There's nothing quite like spending the first week of November without lights or heat to concentrate the mind. Thousands of Connecticut residents who are cold at night, looking for a hot cup of coffee in the morning or wondering how they'll pay their rent with no work this week are asking a single question:
Who is looking out for us?
Granted, two powerful storms two months apart would stretch the capabilities of most utilities. But it is still galling to see electric companies in neighboring states employ more crews to address fewer power outages than is the case here.
If it wasn't apparent before, it is clear now that the Connecticut state government doesn't have a robust tradition of consumer advocacy, particularly to serve as a counterbalance to powerful utilities that have operated in this state for many decades. That is overdue for change.
Residents need someone in their corner to make sure this week's mistakes are not repeated, that they never again have to suffer for a week in the dark cold. But it's unclear who that champion is. Indeed, utilities seem to have more friends in state government than consumers do.
On occasion, Gov. Dannel P. Malloy has hectored state residents when Connecticut Light & Power should be the target of his ire. The state Office of Consumer Counsel's dozen employees are easily outnumbered by utilities' lobbyists.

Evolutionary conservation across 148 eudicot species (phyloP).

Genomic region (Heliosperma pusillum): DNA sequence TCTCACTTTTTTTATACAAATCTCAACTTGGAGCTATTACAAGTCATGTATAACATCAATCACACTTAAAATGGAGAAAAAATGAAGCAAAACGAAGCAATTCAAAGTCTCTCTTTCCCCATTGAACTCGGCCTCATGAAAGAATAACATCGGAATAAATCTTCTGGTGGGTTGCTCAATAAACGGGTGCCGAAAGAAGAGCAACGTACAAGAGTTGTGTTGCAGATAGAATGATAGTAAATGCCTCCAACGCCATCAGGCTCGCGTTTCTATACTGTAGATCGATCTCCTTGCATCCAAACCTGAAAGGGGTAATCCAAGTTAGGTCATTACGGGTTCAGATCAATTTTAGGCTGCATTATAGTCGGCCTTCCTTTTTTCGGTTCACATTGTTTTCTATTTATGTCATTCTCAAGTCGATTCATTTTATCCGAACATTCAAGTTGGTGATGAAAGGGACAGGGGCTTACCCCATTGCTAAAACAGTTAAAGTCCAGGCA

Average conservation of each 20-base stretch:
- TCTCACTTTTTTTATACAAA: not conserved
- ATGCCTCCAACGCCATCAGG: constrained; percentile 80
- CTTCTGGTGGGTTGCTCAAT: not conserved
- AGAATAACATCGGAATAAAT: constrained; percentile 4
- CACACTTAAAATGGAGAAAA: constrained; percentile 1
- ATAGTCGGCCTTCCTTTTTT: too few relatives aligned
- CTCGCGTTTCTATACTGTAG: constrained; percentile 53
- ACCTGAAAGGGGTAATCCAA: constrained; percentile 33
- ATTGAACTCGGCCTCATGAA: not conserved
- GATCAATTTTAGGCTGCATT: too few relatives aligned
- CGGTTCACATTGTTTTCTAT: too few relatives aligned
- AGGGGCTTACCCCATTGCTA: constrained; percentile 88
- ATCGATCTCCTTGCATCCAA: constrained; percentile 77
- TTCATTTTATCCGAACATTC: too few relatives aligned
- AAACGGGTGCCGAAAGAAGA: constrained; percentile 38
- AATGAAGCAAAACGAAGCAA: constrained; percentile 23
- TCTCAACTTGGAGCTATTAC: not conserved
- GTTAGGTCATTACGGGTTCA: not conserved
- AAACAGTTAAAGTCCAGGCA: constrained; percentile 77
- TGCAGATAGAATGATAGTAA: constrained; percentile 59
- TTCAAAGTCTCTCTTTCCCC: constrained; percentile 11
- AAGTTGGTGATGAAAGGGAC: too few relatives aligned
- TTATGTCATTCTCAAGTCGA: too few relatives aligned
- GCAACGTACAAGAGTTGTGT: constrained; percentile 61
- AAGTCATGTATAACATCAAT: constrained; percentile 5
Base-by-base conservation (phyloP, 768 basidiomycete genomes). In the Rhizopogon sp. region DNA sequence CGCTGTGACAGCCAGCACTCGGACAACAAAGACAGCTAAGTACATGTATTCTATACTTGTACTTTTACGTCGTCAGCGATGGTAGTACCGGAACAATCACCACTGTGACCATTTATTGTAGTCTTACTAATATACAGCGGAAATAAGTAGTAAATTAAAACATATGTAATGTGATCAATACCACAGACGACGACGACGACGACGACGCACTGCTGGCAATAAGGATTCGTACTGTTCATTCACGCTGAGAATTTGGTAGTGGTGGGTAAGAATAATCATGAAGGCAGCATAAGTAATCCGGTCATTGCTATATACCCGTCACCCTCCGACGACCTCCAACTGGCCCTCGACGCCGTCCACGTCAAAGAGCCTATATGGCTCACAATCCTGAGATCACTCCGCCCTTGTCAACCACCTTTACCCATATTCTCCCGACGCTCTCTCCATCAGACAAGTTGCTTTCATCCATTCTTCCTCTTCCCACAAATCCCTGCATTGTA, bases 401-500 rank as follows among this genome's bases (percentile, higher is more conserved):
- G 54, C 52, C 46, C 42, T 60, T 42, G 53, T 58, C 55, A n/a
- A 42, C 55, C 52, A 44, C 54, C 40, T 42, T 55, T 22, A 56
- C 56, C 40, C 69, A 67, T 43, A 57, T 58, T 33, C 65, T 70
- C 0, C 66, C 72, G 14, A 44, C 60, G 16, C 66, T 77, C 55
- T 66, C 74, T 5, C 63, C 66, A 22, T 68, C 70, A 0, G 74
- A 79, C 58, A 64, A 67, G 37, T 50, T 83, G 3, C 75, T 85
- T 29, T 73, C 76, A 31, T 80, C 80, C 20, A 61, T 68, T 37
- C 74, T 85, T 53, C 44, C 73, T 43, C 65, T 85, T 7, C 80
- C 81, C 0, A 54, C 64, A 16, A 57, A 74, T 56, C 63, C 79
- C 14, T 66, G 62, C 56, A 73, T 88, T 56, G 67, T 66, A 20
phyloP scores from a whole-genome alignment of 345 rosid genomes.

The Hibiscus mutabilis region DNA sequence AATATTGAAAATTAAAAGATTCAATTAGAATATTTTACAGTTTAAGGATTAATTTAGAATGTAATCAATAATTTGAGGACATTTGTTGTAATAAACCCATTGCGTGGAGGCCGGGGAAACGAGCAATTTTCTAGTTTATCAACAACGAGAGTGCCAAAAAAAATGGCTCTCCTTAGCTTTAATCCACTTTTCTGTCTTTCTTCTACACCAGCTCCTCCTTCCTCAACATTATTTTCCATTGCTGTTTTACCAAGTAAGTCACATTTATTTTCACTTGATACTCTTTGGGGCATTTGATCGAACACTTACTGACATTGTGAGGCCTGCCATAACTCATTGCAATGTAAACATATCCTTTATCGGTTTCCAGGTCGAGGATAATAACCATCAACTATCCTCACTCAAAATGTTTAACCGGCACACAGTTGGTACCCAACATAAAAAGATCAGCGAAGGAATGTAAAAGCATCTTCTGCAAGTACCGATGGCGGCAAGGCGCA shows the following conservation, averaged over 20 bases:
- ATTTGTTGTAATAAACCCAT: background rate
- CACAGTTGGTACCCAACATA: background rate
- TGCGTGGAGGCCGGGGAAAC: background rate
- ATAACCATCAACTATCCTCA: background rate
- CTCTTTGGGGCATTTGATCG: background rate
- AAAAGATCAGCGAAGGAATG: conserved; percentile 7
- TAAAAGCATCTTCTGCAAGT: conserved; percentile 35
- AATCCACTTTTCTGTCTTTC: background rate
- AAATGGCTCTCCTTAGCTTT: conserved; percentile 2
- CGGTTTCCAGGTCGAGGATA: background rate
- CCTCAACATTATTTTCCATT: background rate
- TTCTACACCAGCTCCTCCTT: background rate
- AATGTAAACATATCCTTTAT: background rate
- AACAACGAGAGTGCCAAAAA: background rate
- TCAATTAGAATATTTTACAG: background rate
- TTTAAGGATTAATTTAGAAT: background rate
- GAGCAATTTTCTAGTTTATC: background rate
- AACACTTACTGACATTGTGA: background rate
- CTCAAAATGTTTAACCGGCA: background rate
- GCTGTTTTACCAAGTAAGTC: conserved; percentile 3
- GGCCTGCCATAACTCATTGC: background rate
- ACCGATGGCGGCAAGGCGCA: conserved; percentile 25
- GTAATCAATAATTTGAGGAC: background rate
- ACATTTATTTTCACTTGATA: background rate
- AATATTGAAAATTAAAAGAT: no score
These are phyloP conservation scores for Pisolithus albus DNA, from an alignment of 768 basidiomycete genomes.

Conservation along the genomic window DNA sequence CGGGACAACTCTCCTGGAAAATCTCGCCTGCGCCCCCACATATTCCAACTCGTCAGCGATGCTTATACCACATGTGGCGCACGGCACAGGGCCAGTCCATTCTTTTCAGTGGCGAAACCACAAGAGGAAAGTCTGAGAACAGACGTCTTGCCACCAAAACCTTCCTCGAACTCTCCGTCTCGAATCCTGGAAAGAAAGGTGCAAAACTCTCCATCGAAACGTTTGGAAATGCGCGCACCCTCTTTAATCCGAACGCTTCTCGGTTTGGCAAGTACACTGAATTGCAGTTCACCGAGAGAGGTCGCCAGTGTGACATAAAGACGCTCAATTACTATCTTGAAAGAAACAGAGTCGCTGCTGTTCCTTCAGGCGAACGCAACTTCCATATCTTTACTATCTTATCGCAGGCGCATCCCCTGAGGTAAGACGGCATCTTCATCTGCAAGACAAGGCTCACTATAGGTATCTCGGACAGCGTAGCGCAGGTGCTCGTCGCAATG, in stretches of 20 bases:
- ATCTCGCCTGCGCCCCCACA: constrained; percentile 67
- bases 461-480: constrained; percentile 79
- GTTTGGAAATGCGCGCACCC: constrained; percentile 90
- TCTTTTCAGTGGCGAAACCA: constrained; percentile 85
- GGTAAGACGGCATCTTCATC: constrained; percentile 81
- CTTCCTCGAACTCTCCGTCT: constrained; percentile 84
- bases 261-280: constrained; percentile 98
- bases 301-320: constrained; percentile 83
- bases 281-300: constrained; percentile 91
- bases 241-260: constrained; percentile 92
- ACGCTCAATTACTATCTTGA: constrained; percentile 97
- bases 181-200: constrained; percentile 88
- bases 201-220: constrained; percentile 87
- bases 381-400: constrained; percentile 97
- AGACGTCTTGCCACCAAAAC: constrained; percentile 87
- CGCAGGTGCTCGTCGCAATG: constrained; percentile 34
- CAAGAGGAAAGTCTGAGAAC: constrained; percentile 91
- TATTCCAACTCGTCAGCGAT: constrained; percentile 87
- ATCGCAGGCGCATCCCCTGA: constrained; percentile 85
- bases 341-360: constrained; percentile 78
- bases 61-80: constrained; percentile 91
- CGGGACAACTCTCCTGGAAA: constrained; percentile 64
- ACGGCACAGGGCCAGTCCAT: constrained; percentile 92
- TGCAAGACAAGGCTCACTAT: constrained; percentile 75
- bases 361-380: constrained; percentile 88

As another example, the Public Utilities Regulatory Authority, which has the right to weigh in when utilities propose large acquisitions, didn't even bother earlier this year to review the terms of CL&P's proposed merger with NStar in Massachusetts, even though such a merger will almost certainly have an impact on Connecticut ratepayers.
In the legislature, a bill to force the utilities agency to review the deal went nowhere. Only the feisty Consumer Counsel's office objected; its lawsuit to force the regulatory authority to examine the terms of the deal is still pending.
Electric issues are so mind-numbingly complicated that few in the General Assembly bother to develop an expertise. That means few of them understand how to fight for the rights of ratepayers and fewer still are tenacious enough to do so.
These factors all contribute to the situation Connecticut faces now: Not only do residents have among the highest electric rates in the continental United States, but not enough people in power have asked tough questions on behalf of ratepayers before the lights go out.
Who is looking out for us? Precious few, as it turns out.Copyright © 2014, Los Angeles Times